Q. Thornton, Undercover

I sat tailor-fashion on Bridget McIlhenney’s kitchen floor, my bare legs cold against the Mexican tile floor, sorting through her cabinets for anything that could pass for breakfast. I’d stacked the rejects over to one side – three jars of Paul Newman spaghetti sauce, a bottle of ten-year old balsamic vinegar, three tottering stacks of ramen noodles (shrimp, beef, and chicken, sorted by flavor), half a bottle of Malibu coconut rum, a jar of something that purported to be edible cactus leaves, and about nineteen cans of Beanie Weenies. (Did you know they made chipotle-style Beanie Weenies? And Dijon-mustard flavored? Honey-barbecue?) Bridget was a half-empty bag of Cool Ranch Doritos shy of being able to apply for a federal Superfund grant to clean up her nutritional toxic waste dump.

They told me at Battle Creek there’d be mornings like this.

I spotted a slightly-faded box of Minute Rice towards the back, which had potential, but I didn’t remember exactly how you got from dried instant rice to Rice Krispies. The alternative was to skip the most important meal of the day, or else embarrass myself by slinking over to Dunkin’ Donuts. (I knew a guy who’d been laughed off the force for just that.)

I had put everything away by the time Bridget walked in, wet with the autumn drizzle. She was wearing a headband, a gray spandex sports bra, and bright orange compression shorts that showed off every fast-twitch fiber of her lovely thighs – and she wasn’t even breathing hard after what must have been a five-mile run. She unhooked her iPod earphones, shot me a dazzling smile, and put the white paper bag she was carrying down on the table. “What are you looking for, sweetie?” she asked.

“Oh, nothing, sugar pop,” I said. “How was your run?”

“Okay. I got us breakfast.”


“Yeah. I figured, after last night, you’d need some carbohydrates.”

I pulled myself off the floor, walked over to where she was and gave her a slow, deep kiss, my hands firm against the slick skin of her back. I could have moved them down a few inches, and made us both late for work, but I saw the Einstein Brothers logo on the paper bag out of the corner of my eye, and disengaged.

“As much as I’d love to stay for breakfast, honey bunch, I need to head to the office.”

“Are you sure?” she asked. “I didn’t know what you wanted, so I got some different kinds. Sesame, and onion, and poppyseed.”

I repressed an inner shudder at the thought of poppyseed bagels – try explaining that one at the next drug test – and decided to press the issue. “Do you have any cereal?”

“There used to be some on the top shelf,” she said, “but I don’t think it’s there anymore.”

I knew there wasn’t, because that was the first place I looked – I had put a box of Cracklin’ Bran there myself, for just such an emergency. But all I found up there was an ample spice rack, a bottle of peach schnapps, and a pot of orange blossom honey.

“Are you sure you don’t want a bagel instead?” she asked. “I can toast one up for you.”

“Did you eat the cereal, or toss it out? Or maybe you just moved it?”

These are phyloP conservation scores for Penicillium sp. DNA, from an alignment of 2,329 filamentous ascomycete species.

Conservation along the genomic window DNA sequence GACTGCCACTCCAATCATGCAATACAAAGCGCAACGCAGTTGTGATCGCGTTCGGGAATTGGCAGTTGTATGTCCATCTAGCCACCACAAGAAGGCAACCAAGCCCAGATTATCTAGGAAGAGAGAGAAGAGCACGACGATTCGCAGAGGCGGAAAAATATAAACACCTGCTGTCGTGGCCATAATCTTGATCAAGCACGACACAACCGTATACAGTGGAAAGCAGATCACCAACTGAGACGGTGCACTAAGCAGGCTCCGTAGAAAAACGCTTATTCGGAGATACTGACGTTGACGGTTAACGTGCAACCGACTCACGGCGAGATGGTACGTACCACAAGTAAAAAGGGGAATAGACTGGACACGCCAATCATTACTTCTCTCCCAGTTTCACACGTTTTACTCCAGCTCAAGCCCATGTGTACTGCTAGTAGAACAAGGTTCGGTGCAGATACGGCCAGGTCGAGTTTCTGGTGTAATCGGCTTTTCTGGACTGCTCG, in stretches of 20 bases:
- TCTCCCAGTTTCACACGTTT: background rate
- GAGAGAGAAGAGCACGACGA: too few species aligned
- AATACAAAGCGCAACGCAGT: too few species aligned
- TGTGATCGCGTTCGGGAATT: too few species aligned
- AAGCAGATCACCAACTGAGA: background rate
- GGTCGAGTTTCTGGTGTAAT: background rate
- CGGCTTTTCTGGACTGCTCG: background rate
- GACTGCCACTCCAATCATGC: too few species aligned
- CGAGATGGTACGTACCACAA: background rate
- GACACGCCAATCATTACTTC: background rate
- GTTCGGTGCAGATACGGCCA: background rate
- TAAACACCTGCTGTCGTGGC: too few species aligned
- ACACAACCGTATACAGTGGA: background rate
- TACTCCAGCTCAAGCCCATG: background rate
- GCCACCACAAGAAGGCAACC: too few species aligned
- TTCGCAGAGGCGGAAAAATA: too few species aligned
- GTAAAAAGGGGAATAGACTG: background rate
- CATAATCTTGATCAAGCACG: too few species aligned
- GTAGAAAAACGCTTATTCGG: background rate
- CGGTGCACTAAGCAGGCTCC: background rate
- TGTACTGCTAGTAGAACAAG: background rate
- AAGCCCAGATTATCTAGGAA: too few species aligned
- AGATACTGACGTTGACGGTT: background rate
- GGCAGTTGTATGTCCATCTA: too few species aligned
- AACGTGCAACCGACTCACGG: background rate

“I don’t know. I don’t remember. What are you, anyway, the cereal police?”

The first day of undercover training, they tell you how to handle exactly this situation. “The cereal police,” you’re supposed to say. “Yeah, right. The cereal police. Like they really exist.” Then you’re supposed to change the subject to baseball. “What do you think the Tigers are going to do in free agency?” Simple. Anybody can do it.

I didn’t. I just stood there, looking blank, and guilty.

Her eyes widened, and she pointed an accusing finger at me. “You are the cereal police. And you were spying on me, going through my cabinets.”

I couldn’t manage anything other than a half-hearted well and a hesitant uh. Spying on people and going through their kitchens is my basic job description, anyway. When it happens – when people get caught without any cereal in the house – they usually turn defiant, or melt into a puddle of fear and self-recrimination. I just looked at her, waiting on her to decide how she was going to respond.

And she melted.

“Oh, God, I’m going to jail,” she whispered. “I’m not going to be able to finish my screenplay.”


“And they don’t let you run in jail, right? You just pace around the exercise yard and lift weights, and…”

I took her hands, and steered her over to a chair in the breakfast nook, and waited for her to stop hyperventilating. “Look, Bridget, people have the cereal police all wrong. We don’t put people in jail.” At least not all that often, I didn’t say. “Ninety percent of what I do is give out citations to thirty-year-old fat guys who are still eating Crunchberries, mostly to get them to mix in a little fiber, cut down on the sugar. We’re not going after people who are obviously physically fit, like you are.”

“You’re sure?”

“Honest to God. Like I said, I was just looking for that Cracklin’ Bran.”

“I ate it,” she said, her body quivering with relief. “I put it on my ice cream. My sister puts bran cereal on her ice cream, something to do with the glycemic index. I tried it, and it wasn’t too bad. Granola would have been better, though.”

“Okay. We’ll get you some granola, that’s fine. Don’t worry about anything.” And then I lowered my face to hers and kissed her, and we ended up being late for work after all.

When it was over, and we were getting dressed, she asked me what my real name was, and I told her. “It’s Quincy. Quincy Thornton.”

“Really?” she asked. “I promise I won’t tell anyone.”

“Really,” I said, and I knew she wouldn’t. “But my friends call me Quisp.”

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